The median change in dyspnoea symptom scores (from recorded data in 4 different stages at one month) was 0 (3 to 3) in the control group and -1 (3 to 2) in the self-hypnosis group. The difference between 2 groups was significant (p = 0.004). Thus, Dyspnoea Symptom remained relatively stable in the control group but was reduced in the self-hypnosis group (Fig. 1-3).

There was no evidence for the relationship between reduction of dyspnoea symptom severity in self-hypnosis group patients and the duration of disease in this trial. There was no significant difference in FEV1, FVC and FEV1% between 2 groups and within them.

In this randomized trial, subjects taught self-hypnosis technique had reduced asthma symptoms (especially dyspnoea symptom) compared with subjects in control group who just consumed their common drugs.

Table 1: Minimum and maximum of reduction in dyspnoea symptom scores of both self-hypnosis and control groups. As it is shown the minimum of changes in both groups is 0 and the maximum of changes is 2(-2 shows 2 degrees of reduction in dyspnoea symptom severity)
Image for - Self-Hypnosis in Attenuation of Asthma Symptoms Severity

Table 2: Only 3 groups of changes were obtained (-2,-1, 0). The 0 group include patients who did not show any changes in their dyspnoea symptom severity and -1 or -2 groups include those patients who had 1 or 2 degrees of reduction in their symptom severity, respectively. Eighty seven data were resulted from 4 records for both groups. Thirty nine of them related to control group patients (13 patients) and 48 of them related to self-hypnosis group patients (16 patients)
Image for - Self-Hypnosis in Attenuation of Asthma Symptoms Severity

Image for - Self-Hypnosis in Attenuation of Asthma Symptoms Severity
Fig. 1:
Frequency of self-hypnosis group patients in each group of dyspnoea symptom scores (based on modified MRC scale) prior to utilizing self-hypnosis and at the end of one month trial period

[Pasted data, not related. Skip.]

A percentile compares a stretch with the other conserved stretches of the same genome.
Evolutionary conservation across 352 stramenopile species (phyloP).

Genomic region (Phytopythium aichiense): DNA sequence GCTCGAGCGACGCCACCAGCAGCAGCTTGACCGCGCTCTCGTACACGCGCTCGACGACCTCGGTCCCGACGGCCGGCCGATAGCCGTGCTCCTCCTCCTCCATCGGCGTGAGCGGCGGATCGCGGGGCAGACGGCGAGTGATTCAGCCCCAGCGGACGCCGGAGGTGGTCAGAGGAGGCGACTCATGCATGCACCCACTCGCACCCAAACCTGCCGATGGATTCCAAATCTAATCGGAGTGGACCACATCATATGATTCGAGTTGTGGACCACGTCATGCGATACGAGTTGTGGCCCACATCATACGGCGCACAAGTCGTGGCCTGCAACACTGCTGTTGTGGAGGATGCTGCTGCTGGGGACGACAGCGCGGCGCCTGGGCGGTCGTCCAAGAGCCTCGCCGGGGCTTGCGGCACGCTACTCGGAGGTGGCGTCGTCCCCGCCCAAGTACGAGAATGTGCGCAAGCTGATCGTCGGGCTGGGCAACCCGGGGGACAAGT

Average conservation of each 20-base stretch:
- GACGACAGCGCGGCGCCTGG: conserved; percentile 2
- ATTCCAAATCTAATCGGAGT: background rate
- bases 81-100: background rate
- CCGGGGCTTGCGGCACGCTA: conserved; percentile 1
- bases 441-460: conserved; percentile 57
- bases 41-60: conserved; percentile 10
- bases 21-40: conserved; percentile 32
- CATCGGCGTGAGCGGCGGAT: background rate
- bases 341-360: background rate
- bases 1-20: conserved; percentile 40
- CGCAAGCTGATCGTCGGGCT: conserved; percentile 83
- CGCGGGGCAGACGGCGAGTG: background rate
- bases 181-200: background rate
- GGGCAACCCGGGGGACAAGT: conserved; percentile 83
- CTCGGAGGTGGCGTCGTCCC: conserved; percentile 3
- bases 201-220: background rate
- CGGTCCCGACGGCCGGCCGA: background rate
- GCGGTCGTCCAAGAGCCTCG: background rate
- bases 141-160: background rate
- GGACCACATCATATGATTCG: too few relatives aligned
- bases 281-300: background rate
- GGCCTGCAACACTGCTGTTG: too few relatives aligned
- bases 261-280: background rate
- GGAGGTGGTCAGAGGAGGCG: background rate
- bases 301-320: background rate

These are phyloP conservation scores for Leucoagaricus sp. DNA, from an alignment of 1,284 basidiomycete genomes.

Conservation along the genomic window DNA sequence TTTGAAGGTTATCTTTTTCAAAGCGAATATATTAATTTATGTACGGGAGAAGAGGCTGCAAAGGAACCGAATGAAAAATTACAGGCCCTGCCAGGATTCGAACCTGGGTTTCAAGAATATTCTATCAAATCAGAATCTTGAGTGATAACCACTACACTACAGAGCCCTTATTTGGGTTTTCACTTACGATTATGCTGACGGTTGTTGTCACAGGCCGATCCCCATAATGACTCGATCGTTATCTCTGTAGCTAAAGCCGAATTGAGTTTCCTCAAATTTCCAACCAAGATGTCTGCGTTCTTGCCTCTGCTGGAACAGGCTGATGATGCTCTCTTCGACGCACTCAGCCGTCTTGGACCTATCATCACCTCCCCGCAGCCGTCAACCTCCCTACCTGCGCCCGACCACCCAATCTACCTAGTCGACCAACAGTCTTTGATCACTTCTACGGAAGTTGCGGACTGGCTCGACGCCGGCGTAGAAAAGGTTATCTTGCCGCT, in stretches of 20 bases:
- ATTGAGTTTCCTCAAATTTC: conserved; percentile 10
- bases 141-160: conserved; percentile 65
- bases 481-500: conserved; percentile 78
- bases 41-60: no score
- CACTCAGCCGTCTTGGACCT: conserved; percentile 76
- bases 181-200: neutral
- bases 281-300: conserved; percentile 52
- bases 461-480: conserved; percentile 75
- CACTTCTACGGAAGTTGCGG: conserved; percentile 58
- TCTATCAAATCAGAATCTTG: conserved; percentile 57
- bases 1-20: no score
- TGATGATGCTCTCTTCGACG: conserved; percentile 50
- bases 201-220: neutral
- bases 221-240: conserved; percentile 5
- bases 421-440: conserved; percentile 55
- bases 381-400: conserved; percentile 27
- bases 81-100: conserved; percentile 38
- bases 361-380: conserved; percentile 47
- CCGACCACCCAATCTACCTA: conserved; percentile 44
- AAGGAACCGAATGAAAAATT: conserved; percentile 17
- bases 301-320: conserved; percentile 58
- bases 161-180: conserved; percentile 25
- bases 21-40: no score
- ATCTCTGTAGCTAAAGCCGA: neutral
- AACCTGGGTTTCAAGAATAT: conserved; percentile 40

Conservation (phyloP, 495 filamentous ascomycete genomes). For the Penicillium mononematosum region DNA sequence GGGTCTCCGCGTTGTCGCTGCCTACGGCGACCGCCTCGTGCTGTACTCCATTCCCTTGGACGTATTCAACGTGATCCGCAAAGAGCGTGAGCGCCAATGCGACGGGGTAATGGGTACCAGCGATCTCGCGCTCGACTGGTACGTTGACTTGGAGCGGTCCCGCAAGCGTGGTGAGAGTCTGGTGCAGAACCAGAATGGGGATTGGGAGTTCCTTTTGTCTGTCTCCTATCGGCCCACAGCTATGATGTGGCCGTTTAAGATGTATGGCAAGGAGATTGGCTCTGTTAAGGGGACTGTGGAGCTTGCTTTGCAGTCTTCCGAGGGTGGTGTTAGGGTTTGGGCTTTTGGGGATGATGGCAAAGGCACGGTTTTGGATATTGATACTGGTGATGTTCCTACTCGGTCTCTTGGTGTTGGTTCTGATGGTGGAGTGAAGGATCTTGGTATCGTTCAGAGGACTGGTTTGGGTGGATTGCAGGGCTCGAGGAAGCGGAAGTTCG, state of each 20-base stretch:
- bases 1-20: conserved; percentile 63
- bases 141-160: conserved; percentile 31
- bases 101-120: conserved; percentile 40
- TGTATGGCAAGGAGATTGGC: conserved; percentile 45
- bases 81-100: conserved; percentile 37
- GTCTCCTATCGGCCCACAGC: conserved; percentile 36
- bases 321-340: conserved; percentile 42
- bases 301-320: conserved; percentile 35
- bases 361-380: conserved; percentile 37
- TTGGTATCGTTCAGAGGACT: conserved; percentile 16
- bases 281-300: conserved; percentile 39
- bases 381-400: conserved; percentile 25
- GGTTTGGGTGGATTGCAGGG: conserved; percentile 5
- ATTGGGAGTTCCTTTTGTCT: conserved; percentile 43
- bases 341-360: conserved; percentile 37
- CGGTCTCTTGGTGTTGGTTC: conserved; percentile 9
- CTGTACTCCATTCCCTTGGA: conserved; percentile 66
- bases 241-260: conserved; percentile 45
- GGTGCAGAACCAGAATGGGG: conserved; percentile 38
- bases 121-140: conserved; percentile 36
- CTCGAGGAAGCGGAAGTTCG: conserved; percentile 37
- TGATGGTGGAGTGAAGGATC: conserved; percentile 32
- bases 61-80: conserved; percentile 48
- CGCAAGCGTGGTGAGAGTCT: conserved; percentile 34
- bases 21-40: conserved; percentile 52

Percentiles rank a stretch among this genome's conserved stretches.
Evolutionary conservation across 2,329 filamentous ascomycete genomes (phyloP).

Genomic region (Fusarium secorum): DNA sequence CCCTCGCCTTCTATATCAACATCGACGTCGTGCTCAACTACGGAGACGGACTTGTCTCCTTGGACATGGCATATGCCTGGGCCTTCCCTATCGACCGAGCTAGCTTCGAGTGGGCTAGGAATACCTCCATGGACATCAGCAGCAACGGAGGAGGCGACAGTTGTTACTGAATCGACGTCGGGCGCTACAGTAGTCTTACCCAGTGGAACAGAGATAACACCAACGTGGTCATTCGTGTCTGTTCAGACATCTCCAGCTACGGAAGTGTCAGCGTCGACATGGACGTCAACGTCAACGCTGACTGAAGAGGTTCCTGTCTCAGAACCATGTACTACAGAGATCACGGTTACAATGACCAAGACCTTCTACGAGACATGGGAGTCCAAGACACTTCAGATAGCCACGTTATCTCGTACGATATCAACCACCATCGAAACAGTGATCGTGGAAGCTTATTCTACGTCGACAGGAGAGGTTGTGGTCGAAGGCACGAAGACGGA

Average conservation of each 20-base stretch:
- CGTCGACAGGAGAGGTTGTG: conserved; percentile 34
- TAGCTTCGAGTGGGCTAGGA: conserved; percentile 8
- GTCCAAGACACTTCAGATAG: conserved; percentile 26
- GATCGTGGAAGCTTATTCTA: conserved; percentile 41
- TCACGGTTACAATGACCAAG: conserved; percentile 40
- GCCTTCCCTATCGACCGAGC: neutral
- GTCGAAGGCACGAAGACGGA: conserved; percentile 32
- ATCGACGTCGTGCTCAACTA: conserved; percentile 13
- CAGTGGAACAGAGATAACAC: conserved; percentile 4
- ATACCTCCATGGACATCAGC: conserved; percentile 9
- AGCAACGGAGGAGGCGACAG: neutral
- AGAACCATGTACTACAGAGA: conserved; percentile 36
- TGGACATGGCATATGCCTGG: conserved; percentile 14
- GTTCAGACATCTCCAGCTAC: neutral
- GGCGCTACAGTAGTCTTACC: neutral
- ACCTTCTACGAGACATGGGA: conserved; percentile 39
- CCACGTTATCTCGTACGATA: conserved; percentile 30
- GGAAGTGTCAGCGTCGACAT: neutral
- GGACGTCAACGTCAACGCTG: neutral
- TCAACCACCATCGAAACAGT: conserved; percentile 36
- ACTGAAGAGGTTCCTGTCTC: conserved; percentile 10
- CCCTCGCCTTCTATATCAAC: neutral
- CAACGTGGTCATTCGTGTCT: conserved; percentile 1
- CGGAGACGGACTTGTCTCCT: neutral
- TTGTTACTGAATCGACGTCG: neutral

Image for - Self-Hypnosis in Attenuation of Asthma Symptoms Severity
Fig. 2:
Frequency of control group patients (without self-hypnosis intervention) in each group of dyspnoea symptom scores (based on modified MRC scale) at the beginning of trial and at the end of one month trial period

There was no difference in FEV1, FVC or FEV1% between self-hypnosis and control groups.

Image for - Self-Hypnosis in Attenuation of Asthma Symptoms Severity
Fig. 3:
Mean of changes in dyspnoea symptom scores during 4 weeks of trial. 0 shows no change in symptom after utilizing self-hypnosis or medication. -1 and -2 show the degree of reduction in symptom scores (respectively 1 and 2 degree)

Asthma is a multifactor disease of respiratory system followed by a bronchospasmic process. The parasympathetic nervous system innervates the airways via efferent fibers from the vagus nerve and synapse in ganglia in the airway wall with short postsynaptic fibers directly supplying the airway smooth muscle and submucosal glands. Activation of the cholinergic parasympathetic fibers innervates the bronchial smooth muscles lead to bronchoconstriction. Human airway smooth muscle is not functionally innervated by adrenergic axons but, submucosal glands, bronchial blood vessels and airway ganglia are innervated by adrenergic fibers. Asthmatic subjects have been characterized by β- adrenergic hyporesponsiveness and α-adrenergic and cholinergic hyperresponsiveness.